The remaining half of a father and son’s coin collection filled with breathtaking rarities is expected to fetch as much as $20 million when it’s auctioned off at Sotheby’s Sept. 30.
“This is the best collection that has ever been assembled in the country — and it’s all 110% vetted” for authenticity, said Anthony Terranova, a private coin dealer in Manhattan, of the Brent D. Pogue Collection, presented by Stack’s Bowers Galleries in association with Sotheby’s.
Brent D. Pogue enticed his father, Dallas real estate developer A. Mack Pogue, into coin collecting more than 35 years ago, and the duo had the passion, the knowledge, and the cash — lots and lots of cash — to assemble a stunning stockpile of American coins to appeal to “the connoisseurs of connoisseurs,” Terranova explained.
One of the collection’s standouts is a “flowing hair silver dollar” minted in 1794. Only 1,758 of these silver dollars were made and only 100 or 200 survive, according to Terranova, in part because their inherent metallic value exceeded their face value at one time and were worth more melted down, Terranova explained. Sotheby’s estimates the coin will sell for between $3 million and $5 million. “It’s the first silver dollar made in this country. It will probably sell for the estimate,” because it is in, great (if not sterling), condition, said Terranova.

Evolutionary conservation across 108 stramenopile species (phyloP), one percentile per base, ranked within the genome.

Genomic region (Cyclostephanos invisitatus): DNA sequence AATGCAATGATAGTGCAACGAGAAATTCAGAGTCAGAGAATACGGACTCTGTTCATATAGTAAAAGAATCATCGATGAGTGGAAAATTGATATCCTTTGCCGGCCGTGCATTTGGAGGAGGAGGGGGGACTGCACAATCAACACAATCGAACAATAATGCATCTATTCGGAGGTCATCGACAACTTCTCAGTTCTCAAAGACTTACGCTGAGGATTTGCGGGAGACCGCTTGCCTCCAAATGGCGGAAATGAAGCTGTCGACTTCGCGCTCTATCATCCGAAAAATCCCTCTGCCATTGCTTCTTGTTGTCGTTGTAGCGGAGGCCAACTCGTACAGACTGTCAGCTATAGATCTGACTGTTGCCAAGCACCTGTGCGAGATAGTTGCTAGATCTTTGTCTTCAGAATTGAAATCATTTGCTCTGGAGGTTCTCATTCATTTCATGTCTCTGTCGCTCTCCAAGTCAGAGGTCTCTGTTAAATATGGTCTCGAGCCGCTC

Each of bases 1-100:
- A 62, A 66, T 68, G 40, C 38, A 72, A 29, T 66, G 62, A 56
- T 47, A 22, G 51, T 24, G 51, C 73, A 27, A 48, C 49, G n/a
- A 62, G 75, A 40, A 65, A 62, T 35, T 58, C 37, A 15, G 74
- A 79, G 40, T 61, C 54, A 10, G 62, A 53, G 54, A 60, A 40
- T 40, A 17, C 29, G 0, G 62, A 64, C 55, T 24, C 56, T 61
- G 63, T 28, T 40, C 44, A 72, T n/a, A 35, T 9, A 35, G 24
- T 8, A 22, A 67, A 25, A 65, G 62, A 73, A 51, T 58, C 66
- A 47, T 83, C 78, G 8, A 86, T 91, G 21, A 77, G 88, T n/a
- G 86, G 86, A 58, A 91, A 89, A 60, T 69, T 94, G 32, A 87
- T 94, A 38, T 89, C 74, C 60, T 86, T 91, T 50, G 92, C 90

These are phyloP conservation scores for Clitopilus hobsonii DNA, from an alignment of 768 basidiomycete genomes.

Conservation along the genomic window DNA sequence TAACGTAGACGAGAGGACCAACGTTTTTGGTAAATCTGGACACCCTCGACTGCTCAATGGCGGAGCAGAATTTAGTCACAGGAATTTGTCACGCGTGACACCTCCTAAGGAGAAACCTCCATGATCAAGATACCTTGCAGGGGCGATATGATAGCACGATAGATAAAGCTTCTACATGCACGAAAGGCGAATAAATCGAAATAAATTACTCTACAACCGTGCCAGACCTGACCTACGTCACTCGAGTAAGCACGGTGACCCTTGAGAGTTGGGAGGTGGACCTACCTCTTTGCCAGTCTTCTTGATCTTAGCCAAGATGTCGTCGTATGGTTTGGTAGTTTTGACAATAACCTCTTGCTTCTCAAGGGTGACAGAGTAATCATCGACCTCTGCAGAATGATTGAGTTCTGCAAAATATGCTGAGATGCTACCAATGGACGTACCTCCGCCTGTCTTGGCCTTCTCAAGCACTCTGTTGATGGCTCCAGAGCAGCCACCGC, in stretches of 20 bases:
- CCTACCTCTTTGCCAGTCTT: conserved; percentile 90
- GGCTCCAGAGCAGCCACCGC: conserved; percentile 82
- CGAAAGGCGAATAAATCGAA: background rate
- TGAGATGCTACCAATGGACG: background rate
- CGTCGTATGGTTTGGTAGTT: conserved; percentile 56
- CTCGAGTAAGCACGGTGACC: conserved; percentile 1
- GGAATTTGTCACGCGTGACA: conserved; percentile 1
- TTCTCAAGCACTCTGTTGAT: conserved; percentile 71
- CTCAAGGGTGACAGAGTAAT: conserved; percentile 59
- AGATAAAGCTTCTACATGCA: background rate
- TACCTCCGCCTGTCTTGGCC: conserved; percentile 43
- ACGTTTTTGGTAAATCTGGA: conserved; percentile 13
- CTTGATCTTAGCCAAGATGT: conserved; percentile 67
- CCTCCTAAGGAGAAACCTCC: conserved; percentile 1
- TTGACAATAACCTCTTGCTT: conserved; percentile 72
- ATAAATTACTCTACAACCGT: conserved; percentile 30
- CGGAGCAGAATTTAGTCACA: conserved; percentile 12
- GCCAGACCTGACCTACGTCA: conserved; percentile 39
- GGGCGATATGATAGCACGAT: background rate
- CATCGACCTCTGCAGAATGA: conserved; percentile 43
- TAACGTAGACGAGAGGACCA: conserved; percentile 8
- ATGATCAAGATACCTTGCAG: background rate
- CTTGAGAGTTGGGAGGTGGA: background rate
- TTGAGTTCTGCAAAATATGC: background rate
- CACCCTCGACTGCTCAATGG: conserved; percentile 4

Another treasure destined for the auction block is a 1795 $10 gold piece. “They call it an eagle. It was the first gold piece minted in this country after the half-eagle ($5 gold piece),” said Terranova.
A total of 670 coins will be up for sale in this auction. The first half or so of the Pogue collection was auctioned off by Sotheby’s in May. Terranova outbid others at that auction for an 1804 twenty-five cent piece he subsequently sold. “I did OK,” on it, he said.
The most passionate coin collectors in the world will be bidding Sept. 30, said Terranova, who hazarded that recent stock market gyrations would not affect bidding. “When you buy these coins, you’re buying the story,” behind them, and into a part of history of a time when money was not an abstraction. “Now your money is just backed by promises,” he said.